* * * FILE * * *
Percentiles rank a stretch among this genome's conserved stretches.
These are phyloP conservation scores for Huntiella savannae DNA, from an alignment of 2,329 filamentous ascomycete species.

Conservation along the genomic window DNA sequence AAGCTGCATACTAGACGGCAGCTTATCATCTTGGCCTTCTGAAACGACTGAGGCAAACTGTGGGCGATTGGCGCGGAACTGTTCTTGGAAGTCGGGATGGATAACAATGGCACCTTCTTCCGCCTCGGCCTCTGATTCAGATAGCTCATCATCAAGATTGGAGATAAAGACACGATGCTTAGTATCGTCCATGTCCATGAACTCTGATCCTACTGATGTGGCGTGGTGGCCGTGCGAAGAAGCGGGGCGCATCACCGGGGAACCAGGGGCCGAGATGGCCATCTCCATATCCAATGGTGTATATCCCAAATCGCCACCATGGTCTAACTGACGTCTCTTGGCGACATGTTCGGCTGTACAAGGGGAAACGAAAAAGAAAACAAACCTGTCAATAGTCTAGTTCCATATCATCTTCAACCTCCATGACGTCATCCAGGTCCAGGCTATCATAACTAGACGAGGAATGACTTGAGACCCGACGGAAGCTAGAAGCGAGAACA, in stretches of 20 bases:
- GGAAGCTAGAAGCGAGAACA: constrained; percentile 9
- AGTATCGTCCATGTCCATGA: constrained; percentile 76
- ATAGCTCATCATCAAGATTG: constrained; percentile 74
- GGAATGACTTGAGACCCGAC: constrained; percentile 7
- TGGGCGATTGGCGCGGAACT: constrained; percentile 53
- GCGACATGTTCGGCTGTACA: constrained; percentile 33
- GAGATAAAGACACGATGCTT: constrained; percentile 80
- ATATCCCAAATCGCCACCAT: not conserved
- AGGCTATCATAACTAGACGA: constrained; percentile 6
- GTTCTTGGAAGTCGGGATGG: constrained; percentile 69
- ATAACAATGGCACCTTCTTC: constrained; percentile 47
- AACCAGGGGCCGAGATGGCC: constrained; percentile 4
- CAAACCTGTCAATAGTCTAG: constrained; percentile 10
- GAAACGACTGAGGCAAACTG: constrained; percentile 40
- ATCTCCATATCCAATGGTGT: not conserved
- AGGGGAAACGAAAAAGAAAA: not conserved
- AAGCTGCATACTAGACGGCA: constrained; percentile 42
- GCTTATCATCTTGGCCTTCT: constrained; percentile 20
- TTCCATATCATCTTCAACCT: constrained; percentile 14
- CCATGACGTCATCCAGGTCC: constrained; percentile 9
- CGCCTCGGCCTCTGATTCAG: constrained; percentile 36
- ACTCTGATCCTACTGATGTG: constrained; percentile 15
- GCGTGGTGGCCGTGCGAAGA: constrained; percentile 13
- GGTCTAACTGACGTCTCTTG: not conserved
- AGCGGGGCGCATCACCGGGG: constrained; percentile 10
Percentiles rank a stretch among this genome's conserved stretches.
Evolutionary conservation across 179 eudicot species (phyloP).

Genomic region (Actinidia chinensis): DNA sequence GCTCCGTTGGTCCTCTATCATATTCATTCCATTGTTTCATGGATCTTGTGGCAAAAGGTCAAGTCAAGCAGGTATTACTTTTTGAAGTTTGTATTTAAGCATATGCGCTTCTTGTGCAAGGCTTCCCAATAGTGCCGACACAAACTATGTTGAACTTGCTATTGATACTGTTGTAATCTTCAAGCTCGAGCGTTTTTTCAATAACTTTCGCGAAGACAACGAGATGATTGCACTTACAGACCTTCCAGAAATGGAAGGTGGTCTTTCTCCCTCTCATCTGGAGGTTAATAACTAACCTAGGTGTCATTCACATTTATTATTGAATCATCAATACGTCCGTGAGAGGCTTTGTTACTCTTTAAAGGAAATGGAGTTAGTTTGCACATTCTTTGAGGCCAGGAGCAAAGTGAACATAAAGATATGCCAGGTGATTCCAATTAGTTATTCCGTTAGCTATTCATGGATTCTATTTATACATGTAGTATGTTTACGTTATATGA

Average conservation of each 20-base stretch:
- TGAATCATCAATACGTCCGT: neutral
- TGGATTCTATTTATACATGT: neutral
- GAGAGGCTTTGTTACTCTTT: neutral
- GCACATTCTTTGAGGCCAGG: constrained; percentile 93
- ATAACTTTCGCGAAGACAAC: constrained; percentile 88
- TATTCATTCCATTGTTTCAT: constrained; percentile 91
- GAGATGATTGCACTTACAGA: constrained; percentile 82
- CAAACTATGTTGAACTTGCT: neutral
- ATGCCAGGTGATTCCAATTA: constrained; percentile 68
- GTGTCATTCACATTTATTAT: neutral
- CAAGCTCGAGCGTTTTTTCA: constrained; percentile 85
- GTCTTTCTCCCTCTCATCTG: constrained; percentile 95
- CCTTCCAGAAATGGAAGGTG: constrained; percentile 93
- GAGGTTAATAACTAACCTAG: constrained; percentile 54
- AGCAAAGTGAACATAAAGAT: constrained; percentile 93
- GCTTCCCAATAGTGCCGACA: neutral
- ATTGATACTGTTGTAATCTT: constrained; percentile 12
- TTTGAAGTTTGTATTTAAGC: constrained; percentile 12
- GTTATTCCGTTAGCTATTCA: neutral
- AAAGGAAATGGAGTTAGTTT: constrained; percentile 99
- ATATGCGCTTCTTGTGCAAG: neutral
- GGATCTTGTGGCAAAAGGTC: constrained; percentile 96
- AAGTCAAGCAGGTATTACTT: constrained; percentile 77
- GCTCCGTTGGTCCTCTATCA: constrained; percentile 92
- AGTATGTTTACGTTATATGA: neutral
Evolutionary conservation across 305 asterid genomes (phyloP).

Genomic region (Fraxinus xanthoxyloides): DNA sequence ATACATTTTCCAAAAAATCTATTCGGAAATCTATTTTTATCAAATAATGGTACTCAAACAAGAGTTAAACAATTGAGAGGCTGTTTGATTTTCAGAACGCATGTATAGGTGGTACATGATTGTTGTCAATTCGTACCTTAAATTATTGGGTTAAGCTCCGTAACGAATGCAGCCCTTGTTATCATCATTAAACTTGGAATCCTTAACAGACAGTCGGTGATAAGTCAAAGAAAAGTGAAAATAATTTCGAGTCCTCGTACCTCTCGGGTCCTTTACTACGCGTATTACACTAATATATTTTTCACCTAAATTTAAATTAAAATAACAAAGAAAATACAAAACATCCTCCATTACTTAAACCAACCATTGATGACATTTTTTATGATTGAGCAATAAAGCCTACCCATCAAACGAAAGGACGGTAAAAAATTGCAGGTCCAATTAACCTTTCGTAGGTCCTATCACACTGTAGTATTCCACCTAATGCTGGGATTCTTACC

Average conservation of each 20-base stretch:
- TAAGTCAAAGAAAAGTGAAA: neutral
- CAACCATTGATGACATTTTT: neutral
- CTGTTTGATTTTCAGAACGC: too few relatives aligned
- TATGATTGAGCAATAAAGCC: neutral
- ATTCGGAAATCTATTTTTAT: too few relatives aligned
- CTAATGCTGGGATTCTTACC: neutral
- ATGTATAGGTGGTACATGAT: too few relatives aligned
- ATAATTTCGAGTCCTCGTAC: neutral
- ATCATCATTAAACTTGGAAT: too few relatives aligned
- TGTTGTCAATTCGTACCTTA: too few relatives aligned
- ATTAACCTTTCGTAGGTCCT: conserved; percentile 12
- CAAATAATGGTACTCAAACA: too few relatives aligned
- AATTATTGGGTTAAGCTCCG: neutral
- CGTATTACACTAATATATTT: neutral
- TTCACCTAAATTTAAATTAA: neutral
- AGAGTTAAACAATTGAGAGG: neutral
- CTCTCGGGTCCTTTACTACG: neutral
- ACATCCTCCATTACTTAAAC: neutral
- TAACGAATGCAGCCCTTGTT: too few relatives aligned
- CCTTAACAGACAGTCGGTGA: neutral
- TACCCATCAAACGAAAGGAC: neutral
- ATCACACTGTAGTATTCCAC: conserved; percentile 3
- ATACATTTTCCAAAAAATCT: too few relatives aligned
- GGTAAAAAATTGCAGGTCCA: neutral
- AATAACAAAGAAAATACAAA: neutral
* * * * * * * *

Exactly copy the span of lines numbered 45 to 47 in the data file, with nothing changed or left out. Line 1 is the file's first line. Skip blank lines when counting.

- CCTTCCAGAAATGGAAGGTG: constrained; percentile 93
- GAGGTTAATAACTAACCTAG: constrained; percentile 54
- AGCAAAGTGAACATAAAGAT: constrained; percentile 93